OpenAIRE

    Vieira,Bruno Sérgio; Pereira,Olinto Liparini; Batista,Márcio Luiz; Barreto,Robert Weingart

    2005-01-01

    Glomerella cingulata was found causing severe leaf blight on Talauma ovata, a common tree species in the Atlantic tropical rain forest floodplains of Southern Brazil. The disease and pathogen are described and illustrated and patogenicity is also demonstrated. This is the first report of this disease.

  5. RAPD markers linked to eastern filbert blight resistance in Corylus avellana

    Science.gov (United States)

    S.A. Mehlenbacher; R.N. Brown; J.W. Davis; H. Chen; N.V. Bassil; D.C. Smith; Thomas L. Kubisiak

    2004-01-01

    A total of 1,110 decamer primers were screened for RAPD markers linked to a dominant allele in hazelnut (Corylus avellana) that confers resistance to eastern filbert blight caused by Anisogramma anomnala. Twenty RAPD markers linked in coupling, and five markers linked in repulsion, were found. A seedling population was used to...

  6. Differential responses to pea bacterial blight in stems, leaves and pods under glasshouse and field conditions

    NARCIS (Netherlands)

    Elvira-Recuenco, M.; Bevan, J.R.; Taylor, J.D.

    2003-01-01

    Resistance to pea bacterial blight (Pseudomonas syringae pv. pisi) in different plant parts was assessed in 19 Pisum sativum cultivars and landraces, carrying race-specific resistance genes (R-genes) and two Pisum abyssinicum accessions carrying race-nonspecific resistance. Stems, leaves and pods

  7. Introgression of bacterial blight (BB) resistance genes Xa7 and Xa21 ...

    African Journals Online (AJOL)

    Yihui1577 is an elite restorer line widely used in hybrid rice production in China, however, both the restorer and their derived hybrids are susceptible to bacterial blight (BB) caused by Xathomonas oryzae pv. oryzae (Xoo). In order to overcome this problem, we had introgressed two resistant genes Xa7 and Xa21 into ...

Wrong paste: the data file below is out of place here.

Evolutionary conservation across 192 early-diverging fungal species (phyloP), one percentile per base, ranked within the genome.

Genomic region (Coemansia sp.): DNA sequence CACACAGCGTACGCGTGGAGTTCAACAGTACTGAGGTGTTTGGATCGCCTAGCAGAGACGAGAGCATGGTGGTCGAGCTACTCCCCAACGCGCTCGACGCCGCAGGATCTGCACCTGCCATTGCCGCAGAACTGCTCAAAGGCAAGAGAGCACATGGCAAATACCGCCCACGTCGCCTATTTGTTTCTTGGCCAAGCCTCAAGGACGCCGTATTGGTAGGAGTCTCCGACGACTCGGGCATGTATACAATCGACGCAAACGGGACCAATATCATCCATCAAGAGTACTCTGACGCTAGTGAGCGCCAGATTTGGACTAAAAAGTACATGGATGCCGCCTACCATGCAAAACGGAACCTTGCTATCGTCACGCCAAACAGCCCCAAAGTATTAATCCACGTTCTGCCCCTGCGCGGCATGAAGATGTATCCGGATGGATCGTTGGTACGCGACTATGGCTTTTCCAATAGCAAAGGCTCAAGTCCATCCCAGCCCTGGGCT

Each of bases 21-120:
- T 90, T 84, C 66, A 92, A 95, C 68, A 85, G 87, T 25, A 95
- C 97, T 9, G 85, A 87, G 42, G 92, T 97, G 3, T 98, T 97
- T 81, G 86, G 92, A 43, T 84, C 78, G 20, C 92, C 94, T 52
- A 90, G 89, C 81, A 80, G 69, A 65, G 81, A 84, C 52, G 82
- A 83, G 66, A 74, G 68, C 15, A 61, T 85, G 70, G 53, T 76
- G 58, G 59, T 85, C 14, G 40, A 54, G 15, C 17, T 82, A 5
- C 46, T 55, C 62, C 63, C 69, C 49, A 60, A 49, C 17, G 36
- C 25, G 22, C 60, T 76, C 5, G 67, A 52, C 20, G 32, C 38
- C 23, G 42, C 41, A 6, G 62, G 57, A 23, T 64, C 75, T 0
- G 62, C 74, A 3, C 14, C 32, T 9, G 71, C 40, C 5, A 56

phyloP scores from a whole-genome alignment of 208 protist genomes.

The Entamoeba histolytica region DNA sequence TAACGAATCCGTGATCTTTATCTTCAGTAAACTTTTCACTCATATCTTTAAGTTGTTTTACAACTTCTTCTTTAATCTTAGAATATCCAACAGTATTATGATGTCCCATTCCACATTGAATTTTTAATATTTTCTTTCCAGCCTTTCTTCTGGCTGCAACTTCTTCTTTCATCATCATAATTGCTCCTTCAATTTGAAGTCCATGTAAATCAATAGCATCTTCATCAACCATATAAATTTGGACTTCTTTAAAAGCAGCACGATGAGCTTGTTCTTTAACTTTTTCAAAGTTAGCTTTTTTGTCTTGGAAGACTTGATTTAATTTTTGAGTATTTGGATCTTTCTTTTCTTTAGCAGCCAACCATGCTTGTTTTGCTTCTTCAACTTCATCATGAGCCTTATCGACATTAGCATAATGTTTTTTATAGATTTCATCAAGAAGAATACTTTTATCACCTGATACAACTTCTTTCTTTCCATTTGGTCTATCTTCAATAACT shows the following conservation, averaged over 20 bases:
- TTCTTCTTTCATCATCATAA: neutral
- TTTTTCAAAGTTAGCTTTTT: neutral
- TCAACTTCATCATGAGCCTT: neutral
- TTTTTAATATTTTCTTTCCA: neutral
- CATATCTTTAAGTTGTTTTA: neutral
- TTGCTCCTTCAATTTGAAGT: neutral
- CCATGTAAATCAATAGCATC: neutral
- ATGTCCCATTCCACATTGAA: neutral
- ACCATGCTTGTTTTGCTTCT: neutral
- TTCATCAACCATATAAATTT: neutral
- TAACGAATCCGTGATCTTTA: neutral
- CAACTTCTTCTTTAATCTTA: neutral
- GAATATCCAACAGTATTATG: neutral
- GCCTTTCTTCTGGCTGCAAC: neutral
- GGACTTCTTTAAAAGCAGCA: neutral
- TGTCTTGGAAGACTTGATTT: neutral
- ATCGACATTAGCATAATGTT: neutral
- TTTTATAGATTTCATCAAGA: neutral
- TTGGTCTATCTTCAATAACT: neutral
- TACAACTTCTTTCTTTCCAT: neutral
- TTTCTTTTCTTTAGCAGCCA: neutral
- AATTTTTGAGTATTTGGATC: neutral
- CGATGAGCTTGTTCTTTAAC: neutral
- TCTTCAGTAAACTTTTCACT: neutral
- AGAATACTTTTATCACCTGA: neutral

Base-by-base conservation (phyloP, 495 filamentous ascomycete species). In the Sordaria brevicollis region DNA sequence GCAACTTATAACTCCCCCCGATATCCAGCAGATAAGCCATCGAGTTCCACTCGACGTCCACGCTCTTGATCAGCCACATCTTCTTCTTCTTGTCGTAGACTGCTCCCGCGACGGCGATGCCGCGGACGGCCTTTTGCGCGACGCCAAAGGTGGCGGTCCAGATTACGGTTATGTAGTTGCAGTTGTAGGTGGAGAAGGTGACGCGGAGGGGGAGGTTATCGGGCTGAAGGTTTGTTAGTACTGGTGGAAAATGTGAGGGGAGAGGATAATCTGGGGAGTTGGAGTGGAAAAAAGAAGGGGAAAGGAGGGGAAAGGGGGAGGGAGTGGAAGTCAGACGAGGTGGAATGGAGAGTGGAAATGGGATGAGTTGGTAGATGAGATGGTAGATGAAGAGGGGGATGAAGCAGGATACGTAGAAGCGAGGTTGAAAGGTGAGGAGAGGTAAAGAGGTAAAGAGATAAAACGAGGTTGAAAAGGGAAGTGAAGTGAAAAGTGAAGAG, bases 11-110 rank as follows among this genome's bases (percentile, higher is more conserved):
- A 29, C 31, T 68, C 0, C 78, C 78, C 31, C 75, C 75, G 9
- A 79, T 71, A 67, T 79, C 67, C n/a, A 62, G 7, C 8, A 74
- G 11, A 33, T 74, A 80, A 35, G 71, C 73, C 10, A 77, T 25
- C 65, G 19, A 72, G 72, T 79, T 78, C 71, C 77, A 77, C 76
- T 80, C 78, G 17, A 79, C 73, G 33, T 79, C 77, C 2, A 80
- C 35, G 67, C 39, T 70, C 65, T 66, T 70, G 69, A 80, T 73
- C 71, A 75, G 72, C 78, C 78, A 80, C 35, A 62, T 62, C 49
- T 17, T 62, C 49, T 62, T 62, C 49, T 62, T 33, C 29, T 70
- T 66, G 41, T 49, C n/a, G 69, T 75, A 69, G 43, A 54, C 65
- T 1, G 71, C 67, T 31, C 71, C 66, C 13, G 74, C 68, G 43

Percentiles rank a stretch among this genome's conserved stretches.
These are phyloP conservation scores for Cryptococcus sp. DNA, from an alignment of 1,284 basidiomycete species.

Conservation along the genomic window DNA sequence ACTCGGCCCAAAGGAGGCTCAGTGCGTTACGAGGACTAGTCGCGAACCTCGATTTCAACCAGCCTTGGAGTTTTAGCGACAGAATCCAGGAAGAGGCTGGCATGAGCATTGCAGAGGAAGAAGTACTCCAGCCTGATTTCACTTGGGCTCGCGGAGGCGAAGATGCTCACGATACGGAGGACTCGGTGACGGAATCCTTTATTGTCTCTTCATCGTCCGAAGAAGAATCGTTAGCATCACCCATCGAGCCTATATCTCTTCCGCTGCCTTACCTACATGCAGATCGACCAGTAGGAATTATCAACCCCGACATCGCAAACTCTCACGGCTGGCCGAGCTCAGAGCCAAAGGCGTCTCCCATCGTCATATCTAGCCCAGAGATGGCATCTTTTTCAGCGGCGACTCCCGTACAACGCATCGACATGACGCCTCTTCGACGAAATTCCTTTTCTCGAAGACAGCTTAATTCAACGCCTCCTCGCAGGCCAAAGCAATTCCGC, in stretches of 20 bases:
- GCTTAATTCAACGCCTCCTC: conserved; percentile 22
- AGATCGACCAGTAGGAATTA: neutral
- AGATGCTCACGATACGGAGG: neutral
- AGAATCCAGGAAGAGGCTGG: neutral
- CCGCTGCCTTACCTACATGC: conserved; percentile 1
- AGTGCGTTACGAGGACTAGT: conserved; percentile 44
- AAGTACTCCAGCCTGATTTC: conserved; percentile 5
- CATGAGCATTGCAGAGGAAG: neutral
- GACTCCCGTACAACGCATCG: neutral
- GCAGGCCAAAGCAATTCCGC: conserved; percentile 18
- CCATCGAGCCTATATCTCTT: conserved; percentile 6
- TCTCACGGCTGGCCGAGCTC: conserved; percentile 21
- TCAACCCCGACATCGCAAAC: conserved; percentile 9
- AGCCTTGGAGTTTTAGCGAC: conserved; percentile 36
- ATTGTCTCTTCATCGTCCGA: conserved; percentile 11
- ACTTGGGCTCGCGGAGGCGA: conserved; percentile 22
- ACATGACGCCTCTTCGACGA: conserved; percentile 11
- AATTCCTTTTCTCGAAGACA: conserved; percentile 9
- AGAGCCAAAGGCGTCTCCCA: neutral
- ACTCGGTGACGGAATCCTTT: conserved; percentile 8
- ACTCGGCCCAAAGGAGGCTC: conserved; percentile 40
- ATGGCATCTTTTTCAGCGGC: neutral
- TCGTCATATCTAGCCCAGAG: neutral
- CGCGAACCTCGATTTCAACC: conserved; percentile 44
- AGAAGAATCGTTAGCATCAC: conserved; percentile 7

8. Bringing Benefits and Warding off Blights in Due Commandment (Analytic Study Compared with the Jordanian Law)

    Science.gov (United States)

    Al Etoum, Niebal Mohd Ibrahim; Mowafi, Hanan Sami Mohammad; Al Zubaidi, Faraj Hamad Salem

    2016-01-01

    The study aims to highlight the benefits and blights of the due commandment (intestate law) under Jordanian law for the year (2010) in the article (279). The study came in two sections, the first one dealt with the concept of due commandment, its legitimacy, verdict and terms; in the second section, I've dealt with the persons entitled to due…

  9. Analysis of rice PDR-like ABC transporter genes in sheath blight resistance

    Science.gov (United States)

    Sheath blight caused by Rhizoctonia solani is one of the most damaging diseases of rice worldwide. To understand the molecular mechanism of resistance, we identified 450 differentially expressed genes in a resistant rice cultivar Jasmine 85 after R. solani infection with a combination of DNA microar...

  10. Effect of Plant Spacing on Microclimate and Rhizoctonia Web Blight Development in Container Grown Azalea

    Science.gov (United States)

    Rhizoctonia web blight is a reoccurring problem in compact varieties of container-grown azalea (Rhododendron sp.) in the Gulf Coast States. During the summers of 2002 and 2003, disease severity was measured weekly in the inoculated center plant of plots consisting of 49 ‘Gumpo’ azalea plants. Plant ...

  11. A barley UDP-glucosyltransferase inactivates nivalenol and provides Fusarium head blight resistance in transgenic wheat